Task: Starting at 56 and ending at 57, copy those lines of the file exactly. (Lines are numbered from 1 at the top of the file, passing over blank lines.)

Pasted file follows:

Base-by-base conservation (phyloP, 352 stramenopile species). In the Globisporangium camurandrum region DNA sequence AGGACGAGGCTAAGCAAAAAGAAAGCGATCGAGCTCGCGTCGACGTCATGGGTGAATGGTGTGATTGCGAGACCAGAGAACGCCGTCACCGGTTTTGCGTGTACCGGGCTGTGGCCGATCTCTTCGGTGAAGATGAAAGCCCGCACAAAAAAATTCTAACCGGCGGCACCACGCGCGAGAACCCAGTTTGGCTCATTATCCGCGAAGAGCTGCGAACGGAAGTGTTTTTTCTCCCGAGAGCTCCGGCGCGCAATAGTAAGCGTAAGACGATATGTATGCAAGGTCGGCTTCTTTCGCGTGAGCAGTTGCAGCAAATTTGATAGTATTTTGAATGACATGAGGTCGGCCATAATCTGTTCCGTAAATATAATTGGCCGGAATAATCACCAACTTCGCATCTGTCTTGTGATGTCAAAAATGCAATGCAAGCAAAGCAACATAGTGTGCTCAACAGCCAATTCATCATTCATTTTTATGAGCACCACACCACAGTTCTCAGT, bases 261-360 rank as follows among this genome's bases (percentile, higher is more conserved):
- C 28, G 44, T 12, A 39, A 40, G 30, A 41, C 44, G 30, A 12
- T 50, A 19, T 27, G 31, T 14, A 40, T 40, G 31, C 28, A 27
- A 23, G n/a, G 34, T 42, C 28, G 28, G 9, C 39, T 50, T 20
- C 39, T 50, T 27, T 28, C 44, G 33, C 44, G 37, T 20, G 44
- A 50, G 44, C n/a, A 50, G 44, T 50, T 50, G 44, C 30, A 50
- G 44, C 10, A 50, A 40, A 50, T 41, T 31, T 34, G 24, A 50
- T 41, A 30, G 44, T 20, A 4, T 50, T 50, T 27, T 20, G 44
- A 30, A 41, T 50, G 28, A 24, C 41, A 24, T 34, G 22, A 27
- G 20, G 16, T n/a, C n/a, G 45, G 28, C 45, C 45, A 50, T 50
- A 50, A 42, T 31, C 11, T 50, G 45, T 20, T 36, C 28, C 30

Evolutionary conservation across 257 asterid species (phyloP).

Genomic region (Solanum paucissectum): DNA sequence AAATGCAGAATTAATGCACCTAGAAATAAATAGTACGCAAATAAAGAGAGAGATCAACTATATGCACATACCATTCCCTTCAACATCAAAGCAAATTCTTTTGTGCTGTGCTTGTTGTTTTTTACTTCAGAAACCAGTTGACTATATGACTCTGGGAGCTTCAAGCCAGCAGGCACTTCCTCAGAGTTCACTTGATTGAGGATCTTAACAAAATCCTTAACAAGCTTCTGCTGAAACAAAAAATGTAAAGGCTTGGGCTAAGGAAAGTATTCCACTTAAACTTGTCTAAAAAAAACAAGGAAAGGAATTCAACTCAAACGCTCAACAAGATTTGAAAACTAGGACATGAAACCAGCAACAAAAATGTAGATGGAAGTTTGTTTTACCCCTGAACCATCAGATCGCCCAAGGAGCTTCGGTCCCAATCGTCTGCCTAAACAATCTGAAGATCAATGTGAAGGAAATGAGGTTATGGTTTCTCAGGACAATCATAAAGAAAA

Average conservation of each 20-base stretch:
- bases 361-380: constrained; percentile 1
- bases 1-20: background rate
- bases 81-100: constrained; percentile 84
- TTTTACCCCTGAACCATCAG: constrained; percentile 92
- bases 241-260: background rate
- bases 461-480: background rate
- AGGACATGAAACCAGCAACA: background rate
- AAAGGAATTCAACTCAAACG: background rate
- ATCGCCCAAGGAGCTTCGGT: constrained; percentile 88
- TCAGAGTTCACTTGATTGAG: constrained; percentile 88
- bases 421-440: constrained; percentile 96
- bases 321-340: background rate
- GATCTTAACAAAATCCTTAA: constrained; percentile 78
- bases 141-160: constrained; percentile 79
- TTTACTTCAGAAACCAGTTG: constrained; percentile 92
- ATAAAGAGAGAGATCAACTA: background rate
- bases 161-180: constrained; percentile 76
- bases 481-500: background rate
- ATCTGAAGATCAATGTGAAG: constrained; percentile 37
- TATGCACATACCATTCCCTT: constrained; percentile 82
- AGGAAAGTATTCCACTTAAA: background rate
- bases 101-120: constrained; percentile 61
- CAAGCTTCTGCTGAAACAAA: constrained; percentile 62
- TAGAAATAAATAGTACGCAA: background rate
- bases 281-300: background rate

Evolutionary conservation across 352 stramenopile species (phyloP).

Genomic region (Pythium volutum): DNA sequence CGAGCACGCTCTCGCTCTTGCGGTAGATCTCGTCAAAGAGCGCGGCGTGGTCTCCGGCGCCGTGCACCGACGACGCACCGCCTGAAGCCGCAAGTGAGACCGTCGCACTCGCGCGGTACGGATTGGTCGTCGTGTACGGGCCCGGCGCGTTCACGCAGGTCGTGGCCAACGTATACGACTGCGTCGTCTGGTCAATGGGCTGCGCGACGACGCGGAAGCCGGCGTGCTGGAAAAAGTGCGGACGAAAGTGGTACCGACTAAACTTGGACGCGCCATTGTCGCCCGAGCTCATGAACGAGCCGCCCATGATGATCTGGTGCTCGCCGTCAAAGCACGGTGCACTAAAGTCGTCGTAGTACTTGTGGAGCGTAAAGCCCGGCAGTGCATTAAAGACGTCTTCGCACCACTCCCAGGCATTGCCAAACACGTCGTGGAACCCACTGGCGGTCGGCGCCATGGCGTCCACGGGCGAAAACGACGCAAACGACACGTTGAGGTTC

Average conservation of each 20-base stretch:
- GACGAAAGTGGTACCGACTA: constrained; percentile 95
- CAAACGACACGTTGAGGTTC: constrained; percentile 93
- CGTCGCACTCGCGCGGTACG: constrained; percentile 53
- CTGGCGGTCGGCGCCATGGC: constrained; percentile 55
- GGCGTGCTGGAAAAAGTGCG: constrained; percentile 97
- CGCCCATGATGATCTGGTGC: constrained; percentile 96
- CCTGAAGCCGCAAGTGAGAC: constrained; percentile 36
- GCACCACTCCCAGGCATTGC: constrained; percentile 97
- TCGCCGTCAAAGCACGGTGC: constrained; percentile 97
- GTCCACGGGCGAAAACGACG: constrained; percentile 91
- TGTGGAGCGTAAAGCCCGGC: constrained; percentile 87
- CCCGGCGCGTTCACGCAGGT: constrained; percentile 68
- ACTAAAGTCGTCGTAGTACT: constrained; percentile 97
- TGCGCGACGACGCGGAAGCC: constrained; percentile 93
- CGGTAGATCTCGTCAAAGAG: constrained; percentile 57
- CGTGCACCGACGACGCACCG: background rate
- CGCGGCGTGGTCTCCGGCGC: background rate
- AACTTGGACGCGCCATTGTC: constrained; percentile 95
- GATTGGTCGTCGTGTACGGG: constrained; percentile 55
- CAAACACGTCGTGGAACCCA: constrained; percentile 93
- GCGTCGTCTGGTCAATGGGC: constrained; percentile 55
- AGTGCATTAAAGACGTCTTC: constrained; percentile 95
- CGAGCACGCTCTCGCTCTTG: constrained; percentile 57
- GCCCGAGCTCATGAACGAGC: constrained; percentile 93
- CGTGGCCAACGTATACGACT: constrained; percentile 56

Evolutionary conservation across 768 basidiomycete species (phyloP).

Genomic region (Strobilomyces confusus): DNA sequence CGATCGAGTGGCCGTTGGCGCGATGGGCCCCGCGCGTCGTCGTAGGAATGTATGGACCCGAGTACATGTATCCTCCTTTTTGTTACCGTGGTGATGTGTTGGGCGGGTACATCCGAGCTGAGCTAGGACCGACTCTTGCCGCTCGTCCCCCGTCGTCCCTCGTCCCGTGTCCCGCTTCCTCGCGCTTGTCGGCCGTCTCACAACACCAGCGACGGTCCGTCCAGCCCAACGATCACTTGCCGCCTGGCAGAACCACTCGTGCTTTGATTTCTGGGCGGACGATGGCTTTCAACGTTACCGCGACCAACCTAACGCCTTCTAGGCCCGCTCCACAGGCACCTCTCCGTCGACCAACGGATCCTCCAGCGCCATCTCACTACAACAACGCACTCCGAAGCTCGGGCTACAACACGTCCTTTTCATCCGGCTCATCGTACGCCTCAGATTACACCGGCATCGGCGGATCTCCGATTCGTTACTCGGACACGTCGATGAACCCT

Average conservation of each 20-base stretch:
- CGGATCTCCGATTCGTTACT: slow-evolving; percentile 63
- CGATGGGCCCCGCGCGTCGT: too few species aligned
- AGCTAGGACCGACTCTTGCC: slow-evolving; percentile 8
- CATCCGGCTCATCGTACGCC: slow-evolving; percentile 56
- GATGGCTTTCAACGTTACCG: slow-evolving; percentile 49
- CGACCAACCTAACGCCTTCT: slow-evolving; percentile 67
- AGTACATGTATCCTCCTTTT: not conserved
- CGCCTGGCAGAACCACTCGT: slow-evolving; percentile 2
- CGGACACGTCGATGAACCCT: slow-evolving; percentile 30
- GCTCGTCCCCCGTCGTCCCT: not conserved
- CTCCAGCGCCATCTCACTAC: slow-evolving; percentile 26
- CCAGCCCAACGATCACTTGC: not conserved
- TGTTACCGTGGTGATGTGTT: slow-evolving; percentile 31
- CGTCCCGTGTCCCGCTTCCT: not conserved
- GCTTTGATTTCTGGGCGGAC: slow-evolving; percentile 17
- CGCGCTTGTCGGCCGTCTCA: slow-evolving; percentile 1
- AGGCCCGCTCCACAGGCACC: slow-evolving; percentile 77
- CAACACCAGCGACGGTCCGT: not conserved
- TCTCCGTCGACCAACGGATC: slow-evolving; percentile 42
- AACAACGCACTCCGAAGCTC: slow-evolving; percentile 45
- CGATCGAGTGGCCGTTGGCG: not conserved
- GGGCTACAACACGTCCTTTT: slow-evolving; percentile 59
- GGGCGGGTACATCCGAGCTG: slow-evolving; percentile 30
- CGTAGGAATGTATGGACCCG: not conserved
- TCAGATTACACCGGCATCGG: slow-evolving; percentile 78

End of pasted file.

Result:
- TGCGCGACGACGCGGAAGCC: constrained; percentile 93
- CGGTAGATCTCGTCAAAGAG: constrained; percentile 57